You have heard of fantasy football; picking players from NFL teams to forge a strong team of your own to compete on paper. Well, I want to do the same type of thing but in a way horror fiction fans would appreciate. I don’t know if this has ever been attempted, but if it has, it was surely by a horror nerd with too much weed and time on his/her hands.
Compose your own table of contents for what would be your ultimate horror anthology. There are no limits. Choose from any author you want, at any time you want. So here is my fantasy horror anthology, and though the names may be as familiar to you as your own family, you will notice a mix of obscure tales, that I think should be reexamined (I am an admitted B-side lover), and you will also notice selections that are considered staples of the genre by many fans. For time and space constraints, I will pick ten here as my choices. Just remember, it’s my party…
The very first story would be one by a man better known for his science fiction, but a home run hitter in whichever genre he chose to flex his creative muscles. BRIGHT SEGMENT by Theodore Sturgeon would by the first title affixed to this ultimate anthology of mine. Written in 1953, BRIGHT SEGMENT concerns a lonely old man who finds a near-dead prostitute on the streets. He brings her in and nurses her back to health. As she strengthens and threatens to leave his care and this bright segment of his draws to a close, the old man takes measures to extend his newfound happiness. This is an absolutely brilliant tale that inspires revulsion and sympathy with the same tug.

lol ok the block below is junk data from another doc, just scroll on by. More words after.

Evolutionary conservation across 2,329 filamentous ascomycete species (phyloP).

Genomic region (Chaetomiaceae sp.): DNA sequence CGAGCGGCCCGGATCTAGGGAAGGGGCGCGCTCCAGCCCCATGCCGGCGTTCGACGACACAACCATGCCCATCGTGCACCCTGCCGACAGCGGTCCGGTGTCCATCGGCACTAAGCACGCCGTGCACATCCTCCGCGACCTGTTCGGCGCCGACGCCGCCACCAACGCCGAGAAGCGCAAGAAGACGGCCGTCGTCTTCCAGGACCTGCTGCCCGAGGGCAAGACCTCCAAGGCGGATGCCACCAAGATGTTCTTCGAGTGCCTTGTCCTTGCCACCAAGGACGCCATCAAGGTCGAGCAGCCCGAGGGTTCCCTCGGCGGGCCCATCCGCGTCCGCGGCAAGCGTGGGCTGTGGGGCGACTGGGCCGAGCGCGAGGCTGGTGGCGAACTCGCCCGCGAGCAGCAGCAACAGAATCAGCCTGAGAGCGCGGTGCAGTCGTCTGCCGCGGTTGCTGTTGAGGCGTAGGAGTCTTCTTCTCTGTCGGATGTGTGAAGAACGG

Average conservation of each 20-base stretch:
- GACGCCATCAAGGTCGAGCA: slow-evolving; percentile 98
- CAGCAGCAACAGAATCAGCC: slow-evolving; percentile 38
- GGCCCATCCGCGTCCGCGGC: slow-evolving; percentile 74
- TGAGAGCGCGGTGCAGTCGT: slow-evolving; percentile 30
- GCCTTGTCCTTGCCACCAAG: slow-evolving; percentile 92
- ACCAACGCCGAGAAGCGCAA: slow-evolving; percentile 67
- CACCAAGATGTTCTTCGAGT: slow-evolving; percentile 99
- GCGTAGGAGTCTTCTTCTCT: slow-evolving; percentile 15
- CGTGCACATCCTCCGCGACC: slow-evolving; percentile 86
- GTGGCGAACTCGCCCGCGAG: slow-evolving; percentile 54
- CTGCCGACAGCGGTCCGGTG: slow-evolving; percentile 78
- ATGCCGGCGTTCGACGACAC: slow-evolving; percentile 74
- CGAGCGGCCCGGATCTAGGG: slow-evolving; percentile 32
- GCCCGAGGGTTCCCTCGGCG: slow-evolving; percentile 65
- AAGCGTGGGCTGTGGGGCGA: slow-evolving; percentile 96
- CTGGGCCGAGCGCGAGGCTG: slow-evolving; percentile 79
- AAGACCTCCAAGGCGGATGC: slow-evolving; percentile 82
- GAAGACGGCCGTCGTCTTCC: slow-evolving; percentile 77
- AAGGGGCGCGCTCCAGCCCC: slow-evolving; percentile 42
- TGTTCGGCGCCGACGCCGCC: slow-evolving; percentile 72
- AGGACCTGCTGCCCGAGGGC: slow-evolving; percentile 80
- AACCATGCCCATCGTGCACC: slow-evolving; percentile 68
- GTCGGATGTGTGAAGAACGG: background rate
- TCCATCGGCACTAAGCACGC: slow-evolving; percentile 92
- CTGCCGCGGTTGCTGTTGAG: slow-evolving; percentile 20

So next we look at the work of Stephen King for inclusion. I am a child of King, in so many ways. But my favorite works of his go back to his older tales. And my first King tale for inclusion would have to be NONA. First published in an anthology in 1978 called Shadows, Nona is either a figment of the narrator’s imagination or a seductive and evil siren of murder who asks repeatedly at the end, “Do you love?”, before she turns into a hideous creature and leaves the narrator alone in a graveyard for the police to find. NONA is Lovecraft-inspired gem and it elicits creepiness from any of us who have ever loved, and maybe found a little madness in our devotion.
We are not done with King, yet. NIGHT SURF was printed in Ubris magazine in 1969. It was the seed from which THE STAND would sprout. It is a post-apocalyptic tale about a group of teens gathered one night at Anson Beach in New Hampshire. They glow and warm near a bonfire, but the fire that lights their night burns with depraved, solemn and desperate purpose. The group burns a man at a pyre to appease the Gods and protect themselves from a disease called A6 (or Captain Trips).
We come now to the works of Clive Barker and his inclusions will not be the expected standouts. There will be two tales selected, half-filling my collection.
IN THE HILLS, IN THE CITIES is my first of the Barker tales. Two gay men try to rekindle their love on a vacation to Yugoslavia. Mick and Judd bear witness to the macabre war between two villages, Popolac and Podujevo. Each town is represented by a mass of thousands joined in uniform and violent purpose. A battle between two giants occurs, and this is one of the most inspired Barker tales you could ever endure. It is breathtaking.
My second Barker contribution would be HELL’S EVENT. It concerns a contest where Hell is given the opportunity to take and rule the Earth. There is a race in London, and a shape-shifting representative of Hell participates. Joel, a human competitor in the race, realizes the stakes he is running for. This is a bloody and humorous piece of Barker fiction.